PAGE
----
Chelsea Football Club released a statement today saying the £500 million renovation plans by the Swiss firm had been put on hold.
"No further pre-construction design and planning work will occur. The club does not have a time frame set for reconsideration of its decision," reads the statement. "The decision was made due to the current unfavourable investment climate."
The move comes amid ongoing problems with the UK visa of Roman Abramovich, the Russian owner of Chelsea FC. Abramovich, who has yet to be issued a new visa, recently took Israeli citizenship and it is understood that the uncertainty over his access to the UK affected the decision to postpone work on the stadium.
Earlier this year the local council had to step in to prevent a court injunction against the design of the stadium, which a group of residents claimed would block light to their properties.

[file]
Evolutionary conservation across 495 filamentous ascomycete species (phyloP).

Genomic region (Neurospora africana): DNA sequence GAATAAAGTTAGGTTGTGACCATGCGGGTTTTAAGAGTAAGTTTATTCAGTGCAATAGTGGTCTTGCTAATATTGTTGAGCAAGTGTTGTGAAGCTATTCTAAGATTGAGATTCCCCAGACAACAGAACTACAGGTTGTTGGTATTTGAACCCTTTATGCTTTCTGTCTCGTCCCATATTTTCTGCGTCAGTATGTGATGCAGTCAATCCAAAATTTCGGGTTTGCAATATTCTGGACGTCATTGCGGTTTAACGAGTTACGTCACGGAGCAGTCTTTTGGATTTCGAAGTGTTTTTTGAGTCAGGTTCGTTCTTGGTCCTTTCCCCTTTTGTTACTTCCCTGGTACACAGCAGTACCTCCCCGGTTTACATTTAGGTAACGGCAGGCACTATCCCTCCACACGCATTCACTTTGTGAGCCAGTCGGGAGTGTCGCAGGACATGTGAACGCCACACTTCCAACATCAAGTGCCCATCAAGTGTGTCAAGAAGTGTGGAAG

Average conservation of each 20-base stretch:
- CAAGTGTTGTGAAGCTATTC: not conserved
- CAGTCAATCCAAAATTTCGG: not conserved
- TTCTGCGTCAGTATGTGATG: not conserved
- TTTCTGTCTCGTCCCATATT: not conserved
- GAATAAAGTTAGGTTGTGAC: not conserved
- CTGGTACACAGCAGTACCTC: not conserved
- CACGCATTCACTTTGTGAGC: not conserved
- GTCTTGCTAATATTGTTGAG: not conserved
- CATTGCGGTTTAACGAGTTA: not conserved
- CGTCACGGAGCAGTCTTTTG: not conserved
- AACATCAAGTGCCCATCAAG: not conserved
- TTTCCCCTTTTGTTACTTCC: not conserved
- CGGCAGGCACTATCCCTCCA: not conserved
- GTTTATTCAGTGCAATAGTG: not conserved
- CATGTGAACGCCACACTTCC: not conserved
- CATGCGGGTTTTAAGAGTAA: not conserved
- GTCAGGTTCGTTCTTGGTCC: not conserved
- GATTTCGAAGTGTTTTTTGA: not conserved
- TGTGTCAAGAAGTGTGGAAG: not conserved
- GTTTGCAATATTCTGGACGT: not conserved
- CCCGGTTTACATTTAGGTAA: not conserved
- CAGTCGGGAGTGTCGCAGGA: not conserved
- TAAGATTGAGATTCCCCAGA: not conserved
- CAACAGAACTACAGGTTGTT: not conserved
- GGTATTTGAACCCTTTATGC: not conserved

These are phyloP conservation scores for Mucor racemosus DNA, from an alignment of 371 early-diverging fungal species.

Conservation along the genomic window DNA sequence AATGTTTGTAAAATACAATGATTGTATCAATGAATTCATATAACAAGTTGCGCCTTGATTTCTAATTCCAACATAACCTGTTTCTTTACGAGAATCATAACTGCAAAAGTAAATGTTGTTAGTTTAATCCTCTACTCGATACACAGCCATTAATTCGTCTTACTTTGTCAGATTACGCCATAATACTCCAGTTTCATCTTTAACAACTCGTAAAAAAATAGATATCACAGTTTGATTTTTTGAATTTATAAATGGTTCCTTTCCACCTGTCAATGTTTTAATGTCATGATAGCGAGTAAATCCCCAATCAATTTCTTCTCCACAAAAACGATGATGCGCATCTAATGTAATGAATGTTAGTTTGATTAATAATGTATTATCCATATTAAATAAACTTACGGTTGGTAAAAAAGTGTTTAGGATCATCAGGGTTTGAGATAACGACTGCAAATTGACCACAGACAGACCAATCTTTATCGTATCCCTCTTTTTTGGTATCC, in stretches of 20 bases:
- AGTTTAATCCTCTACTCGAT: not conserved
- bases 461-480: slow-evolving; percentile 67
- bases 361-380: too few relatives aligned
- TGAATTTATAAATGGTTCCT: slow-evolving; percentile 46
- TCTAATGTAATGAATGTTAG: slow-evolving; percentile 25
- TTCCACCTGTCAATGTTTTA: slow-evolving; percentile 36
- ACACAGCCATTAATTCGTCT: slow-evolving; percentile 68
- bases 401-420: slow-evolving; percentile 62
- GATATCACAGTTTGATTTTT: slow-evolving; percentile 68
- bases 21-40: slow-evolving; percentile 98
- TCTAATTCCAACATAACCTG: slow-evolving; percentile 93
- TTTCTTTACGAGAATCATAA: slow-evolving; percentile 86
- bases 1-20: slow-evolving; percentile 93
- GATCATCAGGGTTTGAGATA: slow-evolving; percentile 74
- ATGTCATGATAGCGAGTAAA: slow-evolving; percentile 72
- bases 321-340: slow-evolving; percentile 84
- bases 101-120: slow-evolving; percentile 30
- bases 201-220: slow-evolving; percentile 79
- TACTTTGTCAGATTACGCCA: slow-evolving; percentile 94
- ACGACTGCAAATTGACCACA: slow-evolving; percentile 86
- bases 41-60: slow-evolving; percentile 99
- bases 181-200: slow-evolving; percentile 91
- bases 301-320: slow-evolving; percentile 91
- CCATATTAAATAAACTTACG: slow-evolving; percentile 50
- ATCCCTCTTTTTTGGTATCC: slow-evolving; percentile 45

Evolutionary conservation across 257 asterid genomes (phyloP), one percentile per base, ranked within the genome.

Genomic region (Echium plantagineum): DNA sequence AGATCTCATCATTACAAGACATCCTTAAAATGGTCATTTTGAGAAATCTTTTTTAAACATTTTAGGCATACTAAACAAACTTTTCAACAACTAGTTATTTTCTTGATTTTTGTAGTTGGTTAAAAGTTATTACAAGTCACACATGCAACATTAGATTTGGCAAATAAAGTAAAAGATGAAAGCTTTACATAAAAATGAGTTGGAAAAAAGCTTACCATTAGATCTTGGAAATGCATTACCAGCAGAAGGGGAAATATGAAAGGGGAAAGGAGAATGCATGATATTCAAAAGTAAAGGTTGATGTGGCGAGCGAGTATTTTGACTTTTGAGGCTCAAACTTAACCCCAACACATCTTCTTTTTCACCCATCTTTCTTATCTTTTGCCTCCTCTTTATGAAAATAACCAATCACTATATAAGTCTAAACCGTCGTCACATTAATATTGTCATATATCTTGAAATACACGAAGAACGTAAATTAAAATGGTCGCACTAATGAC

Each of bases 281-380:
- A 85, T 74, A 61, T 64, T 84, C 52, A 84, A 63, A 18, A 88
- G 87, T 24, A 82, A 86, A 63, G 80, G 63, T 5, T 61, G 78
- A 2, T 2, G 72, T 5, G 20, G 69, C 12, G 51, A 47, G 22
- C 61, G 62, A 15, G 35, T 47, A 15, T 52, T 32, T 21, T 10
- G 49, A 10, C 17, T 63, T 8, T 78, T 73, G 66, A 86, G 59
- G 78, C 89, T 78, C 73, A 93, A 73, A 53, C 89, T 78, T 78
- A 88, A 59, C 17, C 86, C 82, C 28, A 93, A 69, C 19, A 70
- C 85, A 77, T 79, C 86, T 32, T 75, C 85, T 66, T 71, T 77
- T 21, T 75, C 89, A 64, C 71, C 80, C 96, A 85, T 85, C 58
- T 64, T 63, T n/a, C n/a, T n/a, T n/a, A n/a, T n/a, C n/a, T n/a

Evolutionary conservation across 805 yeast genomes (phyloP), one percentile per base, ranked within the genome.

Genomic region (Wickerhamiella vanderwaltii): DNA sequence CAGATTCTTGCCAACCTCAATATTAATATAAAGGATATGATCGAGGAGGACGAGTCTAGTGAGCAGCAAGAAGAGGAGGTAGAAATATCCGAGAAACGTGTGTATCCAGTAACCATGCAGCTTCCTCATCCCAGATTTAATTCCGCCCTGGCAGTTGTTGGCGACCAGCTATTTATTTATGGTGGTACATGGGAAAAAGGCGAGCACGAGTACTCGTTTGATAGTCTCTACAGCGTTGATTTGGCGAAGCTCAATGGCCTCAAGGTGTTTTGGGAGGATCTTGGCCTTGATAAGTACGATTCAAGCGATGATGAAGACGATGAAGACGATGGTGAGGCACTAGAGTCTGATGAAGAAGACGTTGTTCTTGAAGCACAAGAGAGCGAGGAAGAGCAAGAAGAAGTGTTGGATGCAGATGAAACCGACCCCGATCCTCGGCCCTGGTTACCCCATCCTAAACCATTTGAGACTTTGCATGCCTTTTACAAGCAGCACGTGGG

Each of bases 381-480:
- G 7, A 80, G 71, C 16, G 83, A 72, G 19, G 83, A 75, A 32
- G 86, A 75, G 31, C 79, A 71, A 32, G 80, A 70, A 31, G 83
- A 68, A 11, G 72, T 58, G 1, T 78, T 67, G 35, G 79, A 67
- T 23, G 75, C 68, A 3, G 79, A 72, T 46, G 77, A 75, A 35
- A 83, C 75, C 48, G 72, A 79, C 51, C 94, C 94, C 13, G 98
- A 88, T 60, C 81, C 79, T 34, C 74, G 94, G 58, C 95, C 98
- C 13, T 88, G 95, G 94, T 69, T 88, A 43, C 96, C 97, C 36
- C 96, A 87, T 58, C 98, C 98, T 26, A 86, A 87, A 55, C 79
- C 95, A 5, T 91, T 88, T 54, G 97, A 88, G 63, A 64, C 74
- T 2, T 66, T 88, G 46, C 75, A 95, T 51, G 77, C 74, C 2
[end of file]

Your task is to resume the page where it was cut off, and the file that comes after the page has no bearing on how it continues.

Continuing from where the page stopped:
Jacques Herzog and Pierre de Meuron's Basel-based practice was brought on board to increase the spectator capacity of the stadium, which is located in the London Borough of Hammersmith and Fulham.
The defining feature of the design was the addition of 264 brick piers, which would enclose the existing stadium to create a covered walkway around its perimeter.
The brick pillars would have supported a steel ring above the pitch, creating the necessary room for extra stands as well as a shop, museum and restaurant.
Stamford Bridge was originally built in 1876 to designs by Scottish architect Archibald Leitch and used as an athletics club before becoming Chelsea's home ground in 1905.
Herzog & de Meuron, which came in at number four on the Dezeen Hot List 2017, is currently working on the conversion of a Moscow brewery into a stilted housing complex and a residential tower near Miami Beach.